SINGAPORE, 18 September 2018 – Colliers International (NASDAQ: CIGI; TSX: CIGI), a global leader in commercial real estate services today released its latest insights report Flex, Core and the Cloud: A Blueprint for the Future Asia Pacific Workplace. The report, based on field research and interviews with some of the world’s leading organisations in the technology, financial services and FMCG industries, addresses the adoption of cloud technology in companies’ workforce models and broader implications for productivity and employee well-being.
Cloud computing, fuelled by Internet of Things (IoT), has given rise to a new era of real estate possibilities for Asia Pacific companies and their workforces. By allowing firms to store and process virtually limitless amounts of data remotely, the cloud is enabling what Colliers International terms the Internet of the Workplace (IoW) – a digitally integrated enterprise architecture that exists in the virtual as well as the physical realm, connecting employees and allowing them to collaborate regardless of location.
According to Rob Wilkinson, Associate Director, Corporate Solutions APAC: “Applying the IoW gives enterprises the ability to ‘cloud their workforce’ -- adopting decentralised structures that mirror the cloud computing environment, based around multiple remote teams that can be rapidly combined or scaled as needed, rather than a large central office. This can make companies more agile and cost-effective, with positive impacts for employee well-being and productivity.”
Like any transformation, clouding the workforce can prove disruptive for enterprises and the commercial real estate industry, forcing landlords and occupiers to adapt to new demands. Through careful planning and the right approaches companies can navigate this disruption while capturing the benefits of the cloud.
“Some companies are investing in equipment such as interactive whiteboards, video-conferencing facilities and chat platforms, and making changes to the physical space such as ‘decoupling’ employees from permanent desks in a move towards Activity Based Working (ABW), utilising flexible workspace in a flex and core model, or developing open-plan offices to foster spontaneity and collaboration across teams,” added Mr. Wilkinson.
Four stages on the IoW curve
- Core operations/employees concentrated in a central location
- Data/IT services stored, managed and delivered via in-house physical infrastructure
- Employees have dedicated workspaces and rarely or never shift teams or locations
- Key administrative functions and critical technology infrastructure based in a central location
- Employees connected, and some data/IT services delivered via public or private cloud
- Employees occasionally work on different teams or at different locations; enterprise provides limited IoT infrastructure to support occasional virtual teams
3) IoW Adopter
- Technology infrastructure is almost entirely cloud-based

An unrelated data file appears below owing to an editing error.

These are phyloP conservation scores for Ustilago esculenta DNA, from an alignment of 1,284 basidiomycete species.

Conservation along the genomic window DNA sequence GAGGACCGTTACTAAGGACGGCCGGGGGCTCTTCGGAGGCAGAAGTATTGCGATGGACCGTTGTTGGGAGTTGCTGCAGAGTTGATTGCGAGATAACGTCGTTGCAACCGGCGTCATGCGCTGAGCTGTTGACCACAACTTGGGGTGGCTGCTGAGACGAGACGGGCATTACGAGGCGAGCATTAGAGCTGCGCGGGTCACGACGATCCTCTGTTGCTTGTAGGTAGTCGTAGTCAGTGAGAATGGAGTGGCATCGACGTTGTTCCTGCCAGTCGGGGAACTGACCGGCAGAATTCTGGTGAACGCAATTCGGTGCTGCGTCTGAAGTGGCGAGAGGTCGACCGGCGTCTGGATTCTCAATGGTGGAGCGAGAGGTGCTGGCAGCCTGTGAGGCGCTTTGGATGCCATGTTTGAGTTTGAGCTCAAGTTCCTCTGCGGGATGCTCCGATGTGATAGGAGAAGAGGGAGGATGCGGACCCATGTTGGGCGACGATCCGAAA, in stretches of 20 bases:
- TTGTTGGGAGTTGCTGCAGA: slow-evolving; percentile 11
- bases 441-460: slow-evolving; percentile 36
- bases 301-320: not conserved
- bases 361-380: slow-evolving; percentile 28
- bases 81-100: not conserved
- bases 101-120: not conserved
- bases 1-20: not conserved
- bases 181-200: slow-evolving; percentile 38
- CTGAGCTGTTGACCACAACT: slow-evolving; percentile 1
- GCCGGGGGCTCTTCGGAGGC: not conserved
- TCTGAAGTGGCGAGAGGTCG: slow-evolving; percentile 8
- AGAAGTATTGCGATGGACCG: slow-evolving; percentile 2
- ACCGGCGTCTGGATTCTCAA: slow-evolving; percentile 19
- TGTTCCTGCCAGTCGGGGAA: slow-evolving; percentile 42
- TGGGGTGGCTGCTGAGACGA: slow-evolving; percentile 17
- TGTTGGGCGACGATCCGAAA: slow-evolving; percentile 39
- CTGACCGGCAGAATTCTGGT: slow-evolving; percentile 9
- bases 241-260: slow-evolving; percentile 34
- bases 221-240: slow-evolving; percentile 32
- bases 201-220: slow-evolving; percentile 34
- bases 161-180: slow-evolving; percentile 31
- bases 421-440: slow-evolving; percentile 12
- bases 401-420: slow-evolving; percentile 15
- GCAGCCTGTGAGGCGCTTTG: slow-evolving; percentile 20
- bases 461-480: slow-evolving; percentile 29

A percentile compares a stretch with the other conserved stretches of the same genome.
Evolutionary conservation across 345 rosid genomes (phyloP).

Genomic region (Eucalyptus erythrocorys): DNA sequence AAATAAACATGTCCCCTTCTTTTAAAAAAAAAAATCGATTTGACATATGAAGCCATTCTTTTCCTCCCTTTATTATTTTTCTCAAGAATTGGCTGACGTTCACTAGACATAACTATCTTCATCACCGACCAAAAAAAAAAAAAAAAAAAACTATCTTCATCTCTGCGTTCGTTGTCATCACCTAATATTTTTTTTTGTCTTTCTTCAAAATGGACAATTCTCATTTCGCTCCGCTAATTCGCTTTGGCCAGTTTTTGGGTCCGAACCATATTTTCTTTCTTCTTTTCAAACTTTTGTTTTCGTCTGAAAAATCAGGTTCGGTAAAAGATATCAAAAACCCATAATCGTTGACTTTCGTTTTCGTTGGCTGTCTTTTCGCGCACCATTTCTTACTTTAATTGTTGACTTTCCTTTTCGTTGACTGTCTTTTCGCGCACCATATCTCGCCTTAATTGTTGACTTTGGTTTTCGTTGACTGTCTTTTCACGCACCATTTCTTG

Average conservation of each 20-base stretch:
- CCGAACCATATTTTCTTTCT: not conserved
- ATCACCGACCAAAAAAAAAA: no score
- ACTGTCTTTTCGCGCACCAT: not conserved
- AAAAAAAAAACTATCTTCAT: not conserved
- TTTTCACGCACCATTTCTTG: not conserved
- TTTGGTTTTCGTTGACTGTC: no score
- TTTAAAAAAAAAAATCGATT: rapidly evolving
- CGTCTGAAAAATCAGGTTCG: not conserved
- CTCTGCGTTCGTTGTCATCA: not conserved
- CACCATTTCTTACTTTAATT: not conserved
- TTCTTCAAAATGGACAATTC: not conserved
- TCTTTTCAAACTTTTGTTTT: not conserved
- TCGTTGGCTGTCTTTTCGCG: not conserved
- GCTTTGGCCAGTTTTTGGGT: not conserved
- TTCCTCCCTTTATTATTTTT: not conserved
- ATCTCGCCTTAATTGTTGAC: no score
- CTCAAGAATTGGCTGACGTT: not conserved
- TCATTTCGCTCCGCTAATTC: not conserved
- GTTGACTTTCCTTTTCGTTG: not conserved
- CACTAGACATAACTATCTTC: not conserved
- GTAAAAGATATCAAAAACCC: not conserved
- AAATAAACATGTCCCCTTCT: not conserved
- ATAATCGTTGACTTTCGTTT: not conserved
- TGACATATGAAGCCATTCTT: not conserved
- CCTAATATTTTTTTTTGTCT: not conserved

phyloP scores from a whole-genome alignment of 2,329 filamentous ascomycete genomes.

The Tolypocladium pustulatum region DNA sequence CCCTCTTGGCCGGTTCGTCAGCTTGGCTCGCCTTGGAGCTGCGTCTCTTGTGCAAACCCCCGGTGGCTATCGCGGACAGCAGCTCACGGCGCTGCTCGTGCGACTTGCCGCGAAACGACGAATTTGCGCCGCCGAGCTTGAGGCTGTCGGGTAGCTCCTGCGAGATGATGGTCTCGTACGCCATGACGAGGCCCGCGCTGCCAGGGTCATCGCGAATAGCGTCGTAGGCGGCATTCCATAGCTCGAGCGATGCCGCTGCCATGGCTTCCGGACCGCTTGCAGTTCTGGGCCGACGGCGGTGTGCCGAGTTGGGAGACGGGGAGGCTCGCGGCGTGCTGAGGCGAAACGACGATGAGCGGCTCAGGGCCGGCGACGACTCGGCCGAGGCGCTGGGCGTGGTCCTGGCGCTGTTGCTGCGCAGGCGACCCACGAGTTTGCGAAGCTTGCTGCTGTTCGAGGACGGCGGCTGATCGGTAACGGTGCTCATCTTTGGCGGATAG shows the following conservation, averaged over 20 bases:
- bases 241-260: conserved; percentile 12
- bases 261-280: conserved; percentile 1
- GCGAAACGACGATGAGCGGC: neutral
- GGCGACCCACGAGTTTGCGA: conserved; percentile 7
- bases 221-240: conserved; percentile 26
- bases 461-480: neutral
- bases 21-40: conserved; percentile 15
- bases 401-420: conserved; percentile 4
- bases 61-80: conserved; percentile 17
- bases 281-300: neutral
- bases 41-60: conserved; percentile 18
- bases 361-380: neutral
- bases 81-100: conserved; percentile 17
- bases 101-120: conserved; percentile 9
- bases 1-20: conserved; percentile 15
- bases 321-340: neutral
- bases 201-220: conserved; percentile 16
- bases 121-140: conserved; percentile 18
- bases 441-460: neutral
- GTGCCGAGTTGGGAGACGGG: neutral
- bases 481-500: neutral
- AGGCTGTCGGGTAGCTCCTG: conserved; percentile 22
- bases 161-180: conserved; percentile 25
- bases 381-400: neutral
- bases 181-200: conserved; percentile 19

- Core business functions spread across multiple hubs that scale according to business needs
- Hubs employ BYOD and IoT technologies to enhance the working environment, and enable employees to work freely across teams and locations
4) IoW Powered
- All technology infrastructure is cloud-based
- No central location exists; employees log in independently from various IoT-optimised flexible workspaces or their homes
- Employees form teams dynamically in response to business demands, using online platforms and collaboration tools to communicate, cooperate and achieve goals
Despite the obvious benefits of IoW models, IoT by definition comes with a compromise on data security and companies’ increasing reliance on connected technologies creates heightened security risks, making data protection a significant challenge. A recent study showed, with more enterprises adopting BYOD policies, one in three CIOs in Hong Kong see their own employees as the organisation’s biggest security vulnerability.
Impact for Occupiers & Landlords
*Determine which business services or processes would be more cost-effective and efficient to deliver via the cloud, and develop a roadmap for cloud migration
*Consider adopting a BYOD policy and encouraging employees to work remotely where feasible
*Adopt IoW technologies, and minimise or reduce the number of dedicated workspaces, to make offices more scalable and encourage cross-team collaboration
*Develop an overarching plan for the clouding of the workforce, overseen by a cross-functional team
*Develop more flexible lease structures and spaces to accommodate changes in occupier demands
*Ensure buildings and office spaces are designed in a way to respond to rapid changes in occupier headcount
*Consider alliances with flexible workspace operators to enhance the flexibility of their property portfolio
*Evaluate whether the technical infrastructure of properties is sufficient to support IoW models
To download the full report, visit here